Flint Eastwood returns with a whole lot of love 

Jax Anderson is no stranger to throwing emotional punches.

Anderson, whose stage name is Flint Eastwood, wrote her most recent song in a frenzy. This should come as no surprise, as her long-standing reputation for writing openly about deeply personal experiences is evidenced by her nearly five years spent working under the moniker. On 2015's Small Victories EP, Anderson braved the devastating waters of her mother's death. With last year's Broke Royalty, the artist took to the studio to reflect on the impact of her community, and more specifically that of Assemble Sound — an independent music collective based out of a historic church in Corktown that she helped create.

"Assemble is such a huge part of my life. It's my family outside of my actual family. It's such an important place to me and represents my values as a human. Looking out for the people around you and being scrappy as fuck," she laughs.

Her actual family, as it turns out, is very rooted in a different kind of church — the Christian kind. Many members of her immediate family were or are pastors, and her parents met through the church's traveling choir. In fact, it was the church where she developed her musical abilities. For Anderson though, discussing this part of her history is uncharted territory which she describes as being vulnerable and raw.

Her first song in over a year, "Real Love" was written under 30 minutes and just two weeks before its release. It started when Assemble Sound resident NYDGE forwarded a piano loop to Anderson's brother, producer, and SYBLYNG partner Seth. The timing, for Anderson, could not have been more inspiring as she had recently learned that a leader from her childhood church had won an award for his conversion therapy workshop aimed at young girls who were questioning their sexuality and gender identity. This, of course, was problematic considering Anderson herself is gay.

"That was my launching point," she says. "I realized that I had to talk about this. It's typically taught that you will not find happiness if you identify as an LGBTQ person and that's not true. I am living proof that you can find your way."

Instead of spitting out the proverbial sacrament, Anderson called upon familiar religious imagery of the Fruit of the Spirit — biblical attributes of someone living in accord with the Holy Spirit — to forge the structure for what is, arguably, her most personal song to date.

"If you are connected to God then you will produce these fruits — love, joy, peace, patience. So, I went through the fruits and explained where I achieved those things outside of the church," she explains.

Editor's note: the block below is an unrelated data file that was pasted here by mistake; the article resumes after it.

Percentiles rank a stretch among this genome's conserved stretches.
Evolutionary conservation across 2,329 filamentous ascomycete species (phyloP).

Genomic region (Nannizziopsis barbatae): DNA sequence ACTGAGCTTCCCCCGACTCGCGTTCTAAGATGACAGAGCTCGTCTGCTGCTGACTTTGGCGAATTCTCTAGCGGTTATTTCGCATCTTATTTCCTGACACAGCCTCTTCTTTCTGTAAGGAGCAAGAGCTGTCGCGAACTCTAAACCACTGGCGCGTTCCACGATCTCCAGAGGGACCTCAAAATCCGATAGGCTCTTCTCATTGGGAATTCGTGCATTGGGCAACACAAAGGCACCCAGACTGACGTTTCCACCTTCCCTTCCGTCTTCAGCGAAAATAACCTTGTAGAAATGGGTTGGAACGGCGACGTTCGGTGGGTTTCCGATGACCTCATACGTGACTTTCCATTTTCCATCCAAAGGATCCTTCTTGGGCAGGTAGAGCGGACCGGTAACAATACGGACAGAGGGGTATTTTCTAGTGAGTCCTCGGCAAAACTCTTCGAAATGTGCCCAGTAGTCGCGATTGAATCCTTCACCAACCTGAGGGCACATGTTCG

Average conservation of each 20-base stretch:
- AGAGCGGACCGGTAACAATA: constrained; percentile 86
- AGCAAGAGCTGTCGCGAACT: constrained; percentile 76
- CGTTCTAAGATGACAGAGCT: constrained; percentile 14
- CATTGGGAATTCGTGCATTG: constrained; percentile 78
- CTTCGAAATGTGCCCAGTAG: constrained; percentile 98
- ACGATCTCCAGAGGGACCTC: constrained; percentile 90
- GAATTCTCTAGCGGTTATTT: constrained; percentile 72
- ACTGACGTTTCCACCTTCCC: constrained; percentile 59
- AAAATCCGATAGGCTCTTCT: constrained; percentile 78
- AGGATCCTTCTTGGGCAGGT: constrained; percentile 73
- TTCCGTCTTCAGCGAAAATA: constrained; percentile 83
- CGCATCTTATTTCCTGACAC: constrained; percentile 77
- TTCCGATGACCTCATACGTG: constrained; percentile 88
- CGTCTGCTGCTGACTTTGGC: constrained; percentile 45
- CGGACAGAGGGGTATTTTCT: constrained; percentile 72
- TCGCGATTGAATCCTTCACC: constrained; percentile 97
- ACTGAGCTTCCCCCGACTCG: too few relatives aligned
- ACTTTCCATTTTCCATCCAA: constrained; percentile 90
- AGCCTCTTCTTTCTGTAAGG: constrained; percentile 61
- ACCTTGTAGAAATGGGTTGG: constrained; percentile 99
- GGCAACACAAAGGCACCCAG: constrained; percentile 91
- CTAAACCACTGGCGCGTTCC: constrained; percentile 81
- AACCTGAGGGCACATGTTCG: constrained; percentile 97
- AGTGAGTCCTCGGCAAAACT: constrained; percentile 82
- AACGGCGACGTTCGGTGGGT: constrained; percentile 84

Though writing "Real Love" was as terrifying as releasing it, Anderson wants us to know that the song is less about targeting the church or the Christian community and more about celebrating her identity as an artist and an openly gay woman, something she has known her entire life and is only now confronting through her music.

"Can I be honest for a minute?" Anderson asks in the opening line of "Real Love," which is every bit an ode to a '90s club jam, with a hint of choir hymnal for good measure. The track reads as an anxious list of possibilities, as if Anderson herself is pacing a pulpit, her congregation a glittering dance floor. "Found home in the arms of a woman/ joy without superstition/ stopped asking for their permission/ Found love, real love."

"I had my first crush when I was 6 years old. I never dated a guy, never wanted to. I'm a very gay human," Anderson laughs.

"I realized there are so many more ways to live life and it's so beautiful. Vulnerability is fucking terrifying," she says. "Think about the last time somebody cried in front of you and how uncomfortable it made you feel?"

Moments later, Anderson is holding back tears.

"Fuck," she says. Choking slightly, she realizes in real time that her mother never got to see her in a healthy relationship or watch her travel the world doing what she loves most. But this doesn't stop Anderson, and it certainly doesn't dissuade her from exploring her pain on paper and in front of the people who need to hear her message the most.

"For a long time, I viewed my sexuality as personal, something I didn't have to talk about, but I'm still having these conversations with kids at shows — they're terrified to come out to their families. If my story can help someone then it's worth talking about. I just want to help people, man. People don't deserve to be lonely."

Flint Eastwood will perform with Princess Nokia, Suzi Analogue, and Oshun on Friday, June 29 at 7 p.m. on the lawn of MOCAD's Homestead; 4454 Woodward Ave., Detroit; 313-832-6622; elclubdetroit.com; Tickets are $23-$25.

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